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Waste recycling system to eliminate manual handling

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article image ICA’s recycling system uses lasers to detect plastics.

AN Australian materials handling system designer and manufacturer has developed a world-first technology to automatically process paper, glass, plastic, aluminium, steel, cardboard and other domestic recyclables with minimal manual sorting.

Developed with a $1.5m AusIndustry Commercial Ready Grant allocated for developing a solution for kerbside recycling, this new solution from Victoria-based Industrial Conveying (Aust) Pty Ltd (ICA) facilitates an operating profit right from the very start and will greatly reduce landfill.

Furthermore, it is so scalable that when implemented to serve a handful of regional towns it can be as profitable as one applied to serve a large city council.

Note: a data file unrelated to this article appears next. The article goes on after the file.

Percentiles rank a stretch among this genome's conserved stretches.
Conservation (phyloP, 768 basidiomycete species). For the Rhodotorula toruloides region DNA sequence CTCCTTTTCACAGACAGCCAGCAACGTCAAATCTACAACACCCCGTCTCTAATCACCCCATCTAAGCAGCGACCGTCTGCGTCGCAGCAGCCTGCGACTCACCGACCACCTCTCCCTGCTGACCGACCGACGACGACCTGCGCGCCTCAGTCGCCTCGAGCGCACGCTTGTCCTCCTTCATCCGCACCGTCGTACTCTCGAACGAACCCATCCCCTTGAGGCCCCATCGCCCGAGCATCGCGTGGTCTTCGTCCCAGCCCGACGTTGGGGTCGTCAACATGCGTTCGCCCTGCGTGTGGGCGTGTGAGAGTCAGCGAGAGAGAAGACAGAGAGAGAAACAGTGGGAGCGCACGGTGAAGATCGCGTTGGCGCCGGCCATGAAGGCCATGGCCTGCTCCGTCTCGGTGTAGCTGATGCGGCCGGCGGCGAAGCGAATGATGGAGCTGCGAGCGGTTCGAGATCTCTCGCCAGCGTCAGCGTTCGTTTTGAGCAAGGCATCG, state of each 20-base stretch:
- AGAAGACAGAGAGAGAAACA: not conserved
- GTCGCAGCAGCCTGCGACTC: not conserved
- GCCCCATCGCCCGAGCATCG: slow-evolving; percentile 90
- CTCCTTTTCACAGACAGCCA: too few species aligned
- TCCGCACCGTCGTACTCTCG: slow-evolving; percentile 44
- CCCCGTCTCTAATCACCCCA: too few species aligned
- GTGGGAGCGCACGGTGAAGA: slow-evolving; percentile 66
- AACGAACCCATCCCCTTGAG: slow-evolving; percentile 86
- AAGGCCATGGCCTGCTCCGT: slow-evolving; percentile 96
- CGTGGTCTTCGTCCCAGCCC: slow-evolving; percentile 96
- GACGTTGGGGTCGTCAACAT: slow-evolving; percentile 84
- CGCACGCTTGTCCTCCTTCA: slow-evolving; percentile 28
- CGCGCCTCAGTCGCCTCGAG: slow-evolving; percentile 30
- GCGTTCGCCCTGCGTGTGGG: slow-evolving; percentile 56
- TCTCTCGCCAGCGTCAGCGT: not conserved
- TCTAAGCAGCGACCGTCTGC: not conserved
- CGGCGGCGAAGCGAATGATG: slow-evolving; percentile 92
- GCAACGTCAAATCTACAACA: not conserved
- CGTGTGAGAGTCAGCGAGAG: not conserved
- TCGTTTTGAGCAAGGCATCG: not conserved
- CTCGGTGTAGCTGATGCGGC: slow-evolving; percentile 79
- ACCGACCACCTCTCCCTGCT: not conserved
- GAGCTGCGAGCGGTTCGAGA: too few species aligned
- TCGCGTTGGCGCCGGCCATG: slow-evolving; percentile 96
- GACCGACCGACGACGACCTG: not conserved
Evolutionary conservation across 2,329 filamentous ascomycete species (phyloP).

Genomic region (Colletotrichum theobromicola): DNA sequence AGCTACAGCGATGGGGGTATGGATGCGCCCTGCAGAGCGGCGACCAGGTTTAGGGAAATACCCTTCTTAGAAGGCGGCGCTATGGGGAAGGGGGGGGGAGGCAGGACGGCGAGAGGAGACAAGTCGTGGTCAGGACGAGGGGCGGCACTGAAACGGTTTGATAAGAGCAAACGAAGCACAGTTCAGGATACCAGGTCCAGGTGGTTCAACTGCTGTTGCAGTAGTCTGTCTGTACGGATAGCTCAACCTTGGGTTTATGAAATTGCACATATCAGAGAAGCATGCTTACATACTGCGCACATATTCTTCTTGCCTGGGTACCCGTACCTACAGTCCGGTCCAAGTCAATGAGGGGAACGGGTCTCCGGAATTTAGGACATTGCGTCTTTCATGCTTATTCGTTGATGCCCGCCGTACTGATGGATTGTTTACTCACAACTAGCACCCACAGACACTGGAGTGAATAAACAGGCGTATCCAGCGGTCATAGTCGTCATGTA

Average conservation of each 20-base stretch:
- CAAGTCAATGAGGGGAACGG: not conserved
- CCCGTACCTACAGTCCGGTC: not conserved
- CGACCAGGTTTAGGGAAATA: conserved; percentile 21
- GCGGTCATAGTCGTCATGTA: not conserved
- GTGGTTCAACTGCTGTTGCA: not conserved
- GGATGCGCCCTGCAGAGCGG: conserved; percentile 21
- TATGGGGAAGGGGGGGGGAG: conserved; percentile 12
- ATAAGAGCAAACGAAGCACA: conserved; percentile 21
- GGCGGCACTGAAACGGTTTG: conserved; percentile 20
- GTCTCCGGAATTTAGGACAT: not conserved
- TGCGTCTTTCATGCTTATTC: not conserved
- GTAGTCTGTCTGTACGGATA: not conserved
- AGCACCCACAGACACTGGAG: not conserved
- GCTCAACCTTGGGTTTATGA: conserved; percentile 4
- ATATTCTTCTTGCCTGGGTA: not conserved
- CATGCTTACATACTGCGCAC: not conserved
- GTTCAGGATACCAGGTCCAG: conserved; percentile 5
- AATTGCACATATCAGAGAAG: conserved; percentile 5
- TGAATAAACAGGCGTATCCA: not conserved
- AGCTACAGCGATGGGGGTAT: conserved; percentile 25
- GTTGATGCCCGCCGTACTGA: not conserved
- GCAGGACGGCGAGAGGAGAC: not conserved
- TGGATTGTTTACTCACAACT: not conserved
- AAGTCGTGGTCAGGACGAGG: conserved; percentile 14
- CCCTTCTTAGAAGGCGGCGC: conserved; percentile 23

Based on a very fast, conveyor-based sorting system, the ICA solution receives fully laden recycling trucks. The recyclables mix is loaded onto the ICA system where it is elevated along conveyors fitted with clever sorting and separating technology.

As this recyclables mix travels up the conveyor, the following sortation occurs at various points along the belt:

* Paper and plastic is separated into its own area for further classification

* The paper then runs through screens along a separate conveyor system to separate coarse paper from fine paper, magazines and cardboard

* The plastics are rapidly detected by lasers that read the molecular structure of each item. These plastics are then ejected into types of plastic by using air jets.

Meanwhile, back on the main conveyor:

* A strong magnet picks up any steel product

* A spinning magnet assembly locates and separates aluminium

* Bottles and glass products are left to slide down the conveyor where optical electronics separates these into colour groups.

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